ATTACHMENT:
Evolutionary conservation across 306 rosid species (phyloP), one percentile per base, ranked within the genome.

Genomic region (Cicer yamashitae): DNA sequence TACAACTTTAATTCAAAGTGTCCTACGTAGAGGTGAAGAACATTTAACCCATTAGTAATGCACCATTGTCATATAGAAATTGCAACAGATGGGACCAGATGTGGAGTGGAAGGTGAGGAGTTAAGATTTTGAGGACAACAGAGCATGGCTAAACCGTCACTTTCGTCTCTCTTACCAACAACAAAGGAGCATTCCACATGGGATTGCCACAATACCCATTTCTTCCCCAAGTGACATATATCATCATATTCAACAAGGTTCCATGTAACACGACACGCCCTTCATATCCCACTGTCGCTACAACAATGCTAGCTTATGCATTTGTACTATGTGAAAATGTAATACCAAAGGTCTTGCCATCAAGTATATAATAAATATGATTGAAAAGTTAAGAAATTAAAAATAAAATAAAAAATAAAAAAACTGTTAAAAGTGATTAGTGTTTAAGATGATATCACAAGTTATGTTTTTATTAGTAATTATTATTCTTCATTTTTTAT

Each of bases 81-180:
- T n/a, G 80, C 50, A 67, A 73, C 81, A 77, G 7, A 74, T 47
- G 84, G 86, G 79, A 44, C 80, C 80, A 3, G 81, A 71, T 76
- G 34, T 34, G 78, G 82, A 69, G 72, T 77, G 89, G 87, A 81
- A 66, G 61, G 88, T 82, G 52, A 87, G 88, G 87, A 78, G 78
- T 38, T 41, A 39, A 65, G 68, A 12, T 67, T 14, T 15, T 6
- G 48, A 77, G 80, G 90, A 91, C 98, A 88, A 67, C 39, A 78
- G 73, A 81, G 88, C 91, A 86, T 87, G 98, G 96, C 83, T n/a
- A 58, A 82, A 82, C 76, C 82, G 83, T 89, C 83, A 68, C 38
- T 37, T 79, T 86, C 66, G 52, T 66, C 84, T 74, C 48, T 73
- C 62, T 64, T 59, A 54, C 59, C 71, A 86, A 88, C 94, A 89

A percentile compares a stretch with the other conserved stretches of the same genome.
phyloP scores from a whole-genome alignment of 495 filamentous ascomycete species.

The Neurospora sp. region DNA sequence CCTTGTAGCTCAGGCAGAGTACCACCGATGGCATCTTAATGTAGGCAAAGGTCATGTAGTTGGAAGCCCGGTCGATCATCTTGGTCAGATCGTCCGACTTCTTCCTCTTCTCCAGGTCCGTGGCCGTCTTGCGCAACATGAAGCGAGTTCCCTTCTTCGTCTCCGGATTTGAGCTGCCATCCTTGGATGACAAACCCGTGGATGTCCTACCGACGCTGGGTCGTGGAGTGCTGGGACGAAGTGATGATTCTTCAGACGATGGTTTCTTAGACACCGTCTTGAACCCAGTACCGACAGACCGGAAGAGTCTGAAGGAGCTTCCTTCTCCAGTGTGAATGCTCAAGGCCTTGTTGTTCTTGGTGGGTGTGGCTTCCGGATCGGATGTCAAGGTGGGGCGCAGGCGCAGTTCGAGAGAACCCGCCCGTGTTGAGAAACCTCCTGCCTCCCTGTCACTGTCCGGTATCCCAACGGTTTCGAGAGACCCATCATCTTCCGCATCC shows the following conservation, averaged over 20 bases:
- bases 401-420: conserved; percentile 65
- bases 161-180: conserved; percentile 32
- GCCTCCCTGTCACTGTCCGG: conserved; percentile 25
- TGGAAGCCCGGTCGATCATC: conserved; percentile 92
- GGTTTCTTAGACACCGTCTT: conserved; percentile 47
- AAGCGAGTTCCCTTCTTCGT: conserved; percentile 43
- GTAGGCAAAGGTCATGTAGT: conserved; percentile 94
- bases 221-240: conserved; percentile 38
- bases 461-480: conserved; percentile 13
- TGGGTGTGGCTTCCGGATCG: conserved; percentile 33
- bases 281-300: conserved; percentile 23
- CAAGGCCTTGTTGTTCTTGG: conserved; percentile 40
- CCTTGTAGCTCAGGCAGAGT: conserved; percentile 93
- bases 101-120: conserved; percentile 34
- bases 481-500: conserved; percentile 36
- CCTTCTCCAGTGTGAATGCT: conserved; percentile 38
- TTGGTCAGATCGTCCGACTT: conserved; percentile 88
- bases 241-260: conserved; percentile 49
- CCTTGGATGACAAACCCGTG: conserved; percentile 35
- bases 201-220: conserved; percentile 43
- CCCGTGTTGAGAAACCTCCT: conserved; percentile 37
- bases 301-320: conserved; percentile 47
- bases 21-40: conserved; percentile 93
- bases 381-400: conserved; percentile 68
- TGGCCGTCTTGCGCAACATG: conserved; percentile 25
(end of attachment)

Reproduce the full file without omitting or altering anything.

Evolutionary conservation across 306 rosid species (phyloP), one percentile per base, ranked within the genome.

Genomic region (Cicer yamashitae): DNA sequence TACAACTTTAATTCAAAGTGTCCTACGTAGAGGTGAAGAACATTTAACCCATTAGTAATGCACCATTGTCATATAGAAATTGCAACAGATGGGACCAGATGTGGAGTGGAAGGTGAGGAGTTAAGATTTTGAGGACAACAGAGCATGGCTAAACCGTCACTTTCGTCTCTCTTACCAACAACAAAGGAGCATTCCACATGGGATTGCCACAATACCCATTTCTTCCCCAAGTGACATATATCATCATATTCAACAAGGTTCCATGTAACACGACACGCCCTTCATATCCCACTGTCGCTACAACAATGCTAGCTTATGCATTTGTACTATGTGAAAATGTAATACCAAAGGTCTTGCCATCAAGTATATAATAAATATGATTGAAAAGTTAAGAAATTAAAAATAAAATAAAAAATAAAAAAACTGTTAAAAGTGATTAGTGTTTAAGATGATATCACAAGTTATGTTTTTATTAGTAATTATTATTCTTCATTTTTTAT

Each of bases 81-180:
- T n/a, G 80, C 50, A 67, A 73, C 81, A 77, G 7, A 74, T 47
- G 84, G 86, G 79, A 44, C 80, C 80, A 3, G 81, A 71, T 76
- G 34, T 34, G 78, G 82, A 69, G 72, T 77, G 89, G 87, A 81
- A 66, G 61, G 88, T 82, G 52, A 87, G 88, G 87, A 78, G 78
- T 38, T 41, A 39, A 65, G 68, A 12, T 67, T 14, T 15, T 6
- G 48, A 77, G 80, G 90, A 91, C 98, A 88, A 67, C 39, A 78
- G 73, A 81, G 88, C 91, A 86, T 87, G 98, G 96, C 83, T n/a
- A 58, A 82, A 82, C 76, C 82, G 83, T 89, C 83, A 68, C 38
- T 37, T 79, T 86, C 66, G 52, T 66, C 84, T 74, C 48, T 73
- C 62, T 64, T 59, A 54, C 59, C 71, A 86, A 88, C 94, A 89

A percentile compares a stretch with the other conserved stretches of the same genome.
phyloP scores from a whole-genome alignment of 495 filamentous ascomycete species.

The Neurospora sp. region DNA sequence CCTTGTAGCTCAGGCAGAGTACCACCGATGGCATCTTAATGTAGGCAAAGGTCATGTAGTTGGAAGCCCGGTCGATCATCTTGGTCAGATCGTCCGACTTCTTCCTCTTCTCCAGGTCCGTGGCCGTCTTGCGCAACATGAAGCGAGTTCCCTTCTTCGTCTCCGGATTTGAGCTGCCATCCTTGGATGACAAACCCGTGGATGTCCTACCGACGCTGGGTCGTGGAGTGCTGGGACGAAGTGATGATTCTTCAGACGATGGTTTCTTAGACACCGTCTTGAACCCAGTACCGACAGACCGGAAGAGTCTGAAGGAGCTTCCTTCTCCAGTGTGAATGCTCAAGGCCTTGTTGTTCTTGGTGGGTGTGGCTTCCGGATCGGATGTCAAGGTGGGGCGCAGGCGCAGTTCGAGAGAACCCGCCCGTGTTGAGAAACCTCCTGCCTCCCTGTCACTGTCCGGTATCCCAACGGTTTCGAGAGACCCATCATCTTCCGCATCC shows the following conservation, averaged over 20 bases:
- bases 401-420: conserved; percentile 65
- bases 161-180: conserved; percentile 32
- GCCTCCCTGTCACTGTCCGG: conserved; percentile 25
- TGGAAGCCCGGTCGATCATC: conserved; percentile 92
- GGTTTCTTAGACACCGTCTT: conserved; percentile 47
- AAGCGAGTTCCCTTCTTCGT: conserved; percentile 43
- GTAGGCAAAGGTCATGTAGT: conserved; percentile 94
- bases 221-240: conserved; percentile 38
- bases 461-480: conserved; percentile 13
- TGGGTGTGGCTTCCGGATCG: conserved; percentile 33
- bases 281-300: conserved; percentile 23
- CAAGGCCTTGTTGTTCTTGG: conserved; percentile 40
- CCTTGTAGCTCAGGCAGAGT: conserved; percentile 93
- bases 101-120: conserved; percentile 34
- bases 481-500: conserved; percentile 36
- CCTTCTCCAGTGTGAATGCT: conserved; percentile 38
- TTGGTCAGATCGTCCGACTT: conserved; percentile 88
- bases 241-260: conserved; percentile 49
- CCTTGGATGACAAACCCGTG: conserved; percentile 35
- bases 201-220: conserved; percentile 43
- CCCGTGTTGAGAAACCTCCT: conserved; percentile 37
- bases 301-320: conserved; percentile 47
- bases 21-40: conserved; percentile 93
- bases 381-400: conserved; percentile 68
- TGGCCGTCTTGCGCAACATG: conserved; percentile 25